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Author Tue Jul 29 2014

Lawrence Santoro, Chicago Writer Known for His Gifted Storytelling & Resonant Voice, Dies at 71

Lawrence SantoroBy Sally Duros

Lawrence P. Santoro, the amicable and talented creative man-about-town who worked in Chicago theater as a director, actor and dramaturge until finding his distinct voice as a writer of dark fiction died on Friday, July 25 in his Chicago apartment. He was 71.

He died from cancer of the duodenum, a rare and aggressive form of cancer.

"Larry was patient and a great teacher, and he made lifelong friendships with our motley crowd (of amateurs)," said Ted Allen, host of the TV series "Chopped," who was directed by Santoro as a key cast member of the Chicago Gridiron Show, an annual benefit for the scholarship fund of the Society of Professional Journalists. "I'll always miss him and think of him fondly, and will always remember the Gridiron show as one of the most fun times of my life, largely because of him."

ABC-7 Chicago entertainment reporter Janet Davies, also a Gridiron cast member, agreed. "I will always have special memories of Larry and the absolute professionalism he brought to herding a bunch of quasi theatrical media mongrels into brilliant satirical revues," she said. "Perhaps the Apostles are looking for someone to put on a show for the Big Guy."

Santoro was most recently the host and assistant editor of the award-winning podcast Tales to Terrify. Called the "Vincent Price of podcasts," Santoro was known for his deep trademark voice, which has been called the "perfect voice for horror." He was also known here in Chicago and nationwide for his dramatic readings of his works and was a regular contributor to the Twilight Tales horror reading series.

Santoro's written and spoken work was the winner of numerous awards in the dark fiction and horror genres. A sampling includes the 2013 Horror Podcast of the Year award for Tales to Terrify, the 2009 Sofanaut Award for Best Narrator, and honors and citations for many short stories, including "Catching," "So Many Tiny Mouths" and "At Angels Sixteen." In 2001, Santoro's novella God Screamed and Screamed, Then I Ate Him was nominated for a Bram Stoker Award. Also Stoker nominated was Santoro's 2002 audio-drama adaptation of Gene Wolfe's "The Tree Is My Hat," starring Neil Gaiman, P.D. Cacek and featuring Gahan Wilson as the master of ceremonies.

Santoro's first novel, Just North of Nowhere, was published in 2007. A collection of his short fiction, Drink for the Thirst to Come, was published in 2011. Santoro continued to work on several pieces during his brief illness, including the piece "Chittering" and the incomplete work, "Calvin Willingham and Mikmaq Station Emporium of Dreams."

Santoro also wrote a Weekender section on film for the Chicago Sun-Times during the '90s.

Although known for his horror writing and successful podcast, Santoro's first passion was theater, in which he worked most notably as a director at the Children's Theatre in Minneapolis, as a literary manager and dramaturge at Chicago's Organic Theater and in several roles at the Royal George Theater, including casting director of Jerry Sterner's play Other People's Money.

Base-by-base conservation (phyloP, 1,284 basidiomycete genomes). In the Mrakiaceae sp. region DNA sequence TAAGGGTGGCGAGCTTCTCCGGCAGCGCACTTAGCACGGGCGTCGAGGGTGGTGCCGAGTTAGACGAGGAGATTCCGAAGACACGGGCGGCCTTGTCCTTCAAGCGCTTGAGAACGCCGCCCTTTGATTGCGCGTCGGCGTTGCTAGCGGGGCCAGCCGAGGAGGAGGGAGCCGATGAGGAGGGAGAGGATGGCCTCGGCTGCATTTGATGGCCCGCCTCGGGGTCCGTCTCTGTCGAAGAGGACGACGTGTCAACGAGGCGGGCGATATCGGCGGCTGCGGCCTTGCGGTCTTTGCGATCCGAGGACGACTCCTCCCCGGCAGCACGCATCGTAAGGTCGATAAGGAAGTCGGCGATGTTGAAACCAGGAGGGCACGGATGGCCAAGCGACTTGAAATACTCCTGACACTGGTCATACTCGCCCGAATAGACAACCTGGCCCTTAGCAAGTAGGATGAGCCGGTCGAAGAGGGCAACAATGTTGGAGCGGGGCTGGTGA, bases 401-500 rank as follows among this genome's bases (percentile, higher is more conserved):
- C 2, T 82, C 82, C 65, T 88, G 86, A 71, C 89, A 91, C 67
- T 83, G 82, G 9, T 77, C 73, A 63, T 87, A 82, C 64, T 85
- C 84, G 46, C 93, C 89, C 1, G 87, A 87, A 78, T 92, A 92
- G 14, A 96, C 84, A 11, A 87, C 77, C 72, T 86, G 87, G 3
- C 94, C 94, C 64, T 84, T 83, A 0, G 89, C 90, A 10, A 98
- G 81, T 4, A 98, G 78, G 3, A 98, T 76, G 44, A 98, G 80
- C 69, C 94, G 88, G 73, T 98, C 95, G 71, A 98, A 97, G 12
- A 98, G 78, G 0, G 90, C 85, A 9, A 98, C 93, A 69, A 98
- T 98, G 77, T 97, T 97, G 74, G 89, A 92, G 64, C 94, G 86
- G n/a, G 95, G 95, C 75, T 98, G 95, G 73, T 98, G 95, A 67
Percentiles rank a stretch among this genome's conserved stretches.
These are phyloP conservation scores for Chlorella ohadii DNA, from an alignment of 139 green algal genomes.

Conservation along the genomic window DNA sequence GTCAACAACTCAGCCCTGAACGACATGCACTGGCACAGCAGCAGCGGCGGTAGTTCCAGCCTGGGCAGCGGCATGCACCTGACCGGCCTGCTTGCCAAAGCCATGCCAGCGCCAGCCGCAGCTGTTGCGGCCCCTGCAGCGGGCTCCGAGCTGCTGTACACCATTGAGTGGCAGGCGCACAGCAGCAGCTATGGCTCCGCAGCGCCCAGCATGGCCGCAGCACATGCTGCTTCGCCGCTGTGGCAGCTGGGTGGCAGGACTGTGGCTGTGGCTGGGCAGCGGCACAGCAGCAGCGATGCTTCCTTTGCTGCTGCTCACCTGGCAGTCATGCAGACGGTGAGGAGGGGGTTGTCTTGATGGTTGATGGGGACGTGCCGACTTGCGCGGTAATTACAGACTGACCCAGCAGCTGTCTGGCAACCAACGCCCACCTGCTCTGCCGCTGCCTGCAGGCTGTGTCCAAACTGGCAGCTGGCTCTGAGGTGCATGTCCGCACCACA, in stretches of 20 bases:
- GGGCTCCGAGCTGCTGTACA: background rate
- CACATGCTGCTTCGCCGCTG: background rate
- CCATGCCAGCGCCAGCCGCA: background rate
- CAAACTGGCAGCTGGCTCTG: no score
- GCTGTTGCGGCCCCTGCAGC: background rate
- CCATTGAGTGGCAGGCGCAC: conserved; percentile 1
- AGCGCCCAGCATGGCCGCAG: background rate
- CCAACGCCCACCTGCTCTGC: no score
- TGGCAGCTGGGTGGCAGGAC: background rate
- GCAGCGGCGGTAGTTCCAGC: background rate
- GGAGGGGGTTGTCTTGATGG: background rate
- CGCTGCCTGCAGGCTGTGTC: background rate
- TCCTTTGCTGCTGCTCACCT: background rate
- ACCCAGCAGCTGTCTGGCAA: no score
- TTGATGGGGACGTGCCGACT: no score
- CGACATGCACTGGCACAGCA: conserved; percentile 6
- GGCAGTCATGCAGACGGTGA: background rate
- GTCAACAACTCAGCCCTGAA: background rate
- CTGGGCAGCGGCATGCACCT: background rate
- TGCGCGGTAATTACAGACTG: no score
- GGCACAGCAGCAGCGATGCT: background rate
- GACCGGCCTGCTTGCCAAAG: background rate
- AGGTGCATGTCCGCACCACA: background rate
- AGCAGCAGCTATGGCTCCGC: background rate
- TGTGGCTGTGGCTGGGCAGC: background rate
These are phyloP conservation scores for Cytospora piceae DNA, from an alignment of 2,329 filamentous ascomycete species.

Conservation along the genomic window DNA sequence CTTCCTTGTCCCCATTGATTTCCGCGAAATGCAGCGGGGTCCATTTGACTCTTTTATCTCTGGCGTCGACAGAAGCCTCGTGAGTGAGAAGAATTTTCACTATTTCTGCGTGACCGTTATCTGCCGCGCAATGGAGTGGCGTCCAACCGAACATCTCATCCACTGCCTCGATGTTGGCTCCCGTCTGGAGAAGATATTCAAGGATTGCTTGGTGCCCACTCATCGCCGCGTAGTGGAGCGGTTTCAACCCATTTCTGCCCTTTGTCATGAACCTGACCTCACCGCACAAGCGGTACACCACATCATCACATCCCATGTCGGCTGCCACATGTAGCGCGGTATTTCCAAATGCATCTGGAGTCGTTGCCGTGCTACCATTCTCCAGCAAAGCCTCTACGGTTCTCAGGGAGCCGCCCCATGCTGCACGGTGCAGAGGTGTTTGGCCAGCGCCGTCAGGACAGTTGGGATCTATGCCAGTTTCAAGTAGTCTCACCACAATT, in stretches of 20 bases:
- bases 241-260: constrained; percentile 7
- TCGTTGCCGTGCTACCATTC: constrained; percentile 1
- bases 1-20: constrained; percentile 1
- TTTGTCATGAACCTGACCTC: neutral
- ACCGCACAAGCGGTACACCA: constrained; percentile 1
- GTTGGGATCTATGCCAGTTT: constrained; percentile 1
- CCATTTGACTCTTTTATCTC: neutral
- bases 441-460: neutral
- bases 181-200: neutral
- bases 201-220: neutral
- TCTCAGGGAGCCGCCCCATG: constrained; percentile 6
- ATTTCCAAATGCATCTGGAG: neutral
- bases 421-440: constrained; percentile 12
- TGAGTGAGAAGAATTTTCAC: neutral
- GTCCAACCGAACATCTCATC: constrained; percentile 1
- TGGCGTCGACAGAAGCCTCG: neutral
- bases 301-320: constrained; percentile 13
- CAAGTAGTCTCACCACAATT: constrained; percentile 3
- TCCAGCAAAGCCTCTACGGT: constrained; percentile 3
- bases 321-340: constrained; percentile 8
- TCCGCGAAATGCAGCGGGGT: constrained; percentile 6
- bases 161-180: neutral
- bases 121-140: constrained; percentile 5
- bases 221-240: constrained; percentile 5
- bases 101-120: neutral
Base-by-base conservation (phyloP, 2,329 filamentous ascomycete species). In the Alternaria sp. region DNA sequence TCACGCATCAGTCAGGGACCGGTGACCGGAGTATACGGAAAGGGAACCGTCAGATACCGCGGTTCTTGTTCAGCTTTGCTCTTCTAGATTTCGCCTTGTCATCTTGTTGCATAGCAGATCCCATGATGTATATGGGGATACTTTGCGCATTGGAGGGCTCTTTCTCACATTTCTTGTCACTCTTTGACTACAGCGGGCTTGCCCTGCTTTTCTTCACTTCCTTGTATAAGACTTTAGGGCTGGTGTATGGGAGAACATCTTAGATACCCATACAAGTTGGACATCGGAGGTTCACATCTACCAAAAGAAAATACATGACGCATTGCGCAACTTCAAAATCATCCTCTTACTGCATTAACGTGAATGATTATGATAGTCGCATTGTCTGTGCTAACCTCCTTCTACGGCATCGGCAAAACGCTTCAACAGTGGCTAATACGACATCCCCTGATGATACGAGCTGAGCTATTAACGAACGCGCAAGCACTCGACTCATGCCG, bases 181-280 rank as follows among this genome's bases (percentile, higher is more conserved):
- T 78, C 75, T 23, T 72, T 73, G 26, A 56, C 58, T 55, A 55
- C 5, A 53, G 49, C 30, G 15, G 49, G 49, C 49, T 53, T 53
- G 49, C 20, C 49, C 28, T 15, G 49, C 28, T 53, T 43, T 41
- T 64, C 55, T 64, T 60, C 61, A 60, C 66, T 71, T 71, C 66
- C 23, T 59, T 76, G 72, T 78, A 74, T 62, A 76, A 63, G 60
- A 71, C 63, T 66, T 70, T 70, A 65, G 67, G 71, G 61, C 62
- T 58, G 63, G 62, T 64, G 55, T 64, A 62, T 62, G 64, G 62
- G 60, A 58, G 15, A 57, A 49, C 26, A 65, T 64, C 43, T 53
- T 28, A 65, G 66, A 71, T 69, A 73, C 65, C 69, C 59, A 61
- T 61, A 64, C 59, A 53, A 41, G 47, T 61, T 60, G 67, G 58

Santoro's artistic work on television included casting director for ABC daytime "All My Children" and as director of the TV series, "Hyde and Seeke," produced by Walt Topel's Swell Pictures.

Santoro's many local theater friends included Del Close, William Peterson, Gary Houston and Frank McCourt, author of Angela's Ashes.

In his work with the Chicago Gridiron Show during the late '80s and early '90s, Santoro successfully herded a motley band of amateurs and professionals into a cohesive comedic whole. He also directed many prominent Chicago broadcast journalists, including Andy Shaw, Bill Kurtis, Lester Holt and others. He had a happy moment directing filmmaker Harold Ramis for a short comedic spot.

Originally hailing from Reading, Pa., Santoro forged a perfect marriage at age 59 when he married Tycelia White, a secret crush from his college days at Kutztown University of Pennsylvania. For the past 12 years, they have lived happily together in his Lakeview loft with their cats Mahler and Tabitha. Santoro had recently retired from his day job with the city of Chicago.

A celebration of Santoro's life will be held on Friday, Aug. 1, at Lakeview Funeral Home, 1458 W. Belmont Ave. Viewing of the closed casket is from 5 to 7pm, followed by a short memorial service at 7pm. In lieu of flowers, please donate to the American Cancer Society, noting that you would like it to be earmarked for research into duodenal cancer. Or you can donate to Imerman Angels, who provide one to one support for cancer fighters, survivors and caregivers.

Family and friends are planning a toast and celebration at a later date in September.

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